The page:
This post may come as a bit of a surprise, because admittedly SMI has never been a big proponent of holding cash within an investment portfolio. Generally speaking, we think those who tend to "raise cash" in anticipation of future market declines generally harm their investment performance more than help it. This type of haphazard timing has been shown by numerous studies to diminish investor returns.

That said, I was surprised to see the percentage of the time that cash (t-bills) has historically outperformed both stocks and bonds. Here's the chart from Mark Hulbert's recent article on the subject:

The one and two-year numbers aren't all that surprising. Despite the common perception that bonds usually go up when stocks decline, there have been plenty of instances when that hasn't been the case. (See myth #5 in our October cover article, Debunking Market Myths, for more on this idea.) But the 5-year and 10-year columns definitely caused me to raise an eyebrow. 15% of all 5-year periods have seen cash outperform both stocks and bonds? That's surprising.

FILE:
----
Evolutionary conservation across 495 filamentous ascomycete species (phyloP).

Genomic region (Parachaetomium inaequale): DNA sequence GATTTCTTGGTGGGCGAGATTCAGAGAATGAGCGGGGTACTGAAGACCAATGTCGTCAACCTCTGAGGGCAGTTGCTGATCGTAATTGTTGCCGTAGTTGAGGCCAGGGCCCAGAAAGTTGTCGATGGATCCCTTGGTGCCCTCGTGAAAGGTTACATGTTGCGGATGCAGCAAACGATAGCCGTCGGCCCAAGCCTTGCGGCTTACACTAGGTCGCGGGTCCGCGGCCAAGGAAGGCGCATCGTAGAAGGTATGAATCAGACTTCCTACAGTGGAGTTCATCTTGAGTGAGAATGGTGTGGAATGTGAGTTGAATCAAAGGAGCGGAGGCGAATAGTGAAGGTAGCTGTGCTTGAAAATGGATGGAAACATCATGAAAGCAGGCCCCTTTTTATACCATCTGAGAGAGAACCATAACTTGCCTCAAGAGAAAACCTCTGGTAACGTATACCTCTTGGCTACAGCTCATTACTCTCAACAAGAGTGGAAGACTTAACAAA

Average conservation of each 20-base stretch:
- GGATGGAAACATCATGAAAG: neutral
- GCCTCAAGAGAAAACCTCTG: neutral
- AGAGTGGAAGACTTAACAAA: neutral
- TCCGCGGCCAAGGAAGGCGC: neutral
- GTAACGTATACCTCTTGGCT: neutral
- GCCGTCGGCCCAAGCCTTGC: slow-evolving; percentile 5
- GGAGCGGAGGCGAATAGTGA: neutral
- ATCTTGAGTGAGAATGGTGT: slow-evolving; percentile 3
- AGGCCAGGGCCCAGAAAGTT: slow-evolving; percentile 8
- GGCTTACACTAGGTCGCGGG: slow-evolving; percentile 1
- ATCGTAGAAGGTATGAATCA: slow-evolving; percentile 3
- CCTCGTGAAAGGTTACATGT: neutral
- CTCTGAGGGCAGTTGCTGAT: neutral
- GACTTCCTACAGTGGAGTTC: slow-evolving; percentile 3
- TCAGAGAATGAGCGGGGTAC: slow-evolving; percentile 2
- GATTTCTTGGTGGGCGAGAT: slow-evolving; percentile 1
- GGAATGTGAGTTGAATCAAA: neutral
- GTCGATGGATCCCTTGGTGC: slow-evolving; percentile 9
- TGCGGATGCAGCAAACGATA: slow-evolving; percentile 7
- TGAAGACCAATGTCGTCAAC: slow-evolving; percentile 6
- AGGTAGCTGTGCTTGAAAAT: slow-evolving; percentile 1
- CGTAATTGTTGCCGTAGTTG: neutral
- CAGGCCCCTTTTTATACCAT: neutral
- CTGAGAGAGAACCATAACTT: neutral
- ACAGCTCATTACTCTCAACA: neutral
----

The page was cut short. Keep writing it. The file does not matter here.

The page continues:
I suspect that most of today's investors will find those numbers surprising as well. Cash hasn't outperformed both stocks and bonds for a full calendar year in 25 years (1990), so it's been a while. And it's fair for today's investors to not think much of cash as an investment vehicle, given the near-zero returns it has been providing for the past several years.

Hopefully this historical knowledge will make it a little more palatable when our DAA shifts us into cash, as it did earlier this year. Sometimes, those "brief" efforts to dodge declines in other asset classes don't end up being as brief as we might intutitively expect. We're certainly not advocating anyone "wing it" and start adding cash positions to their portfolios outside the guidelines of our mechanical strategies. But within them, it can make sense at times.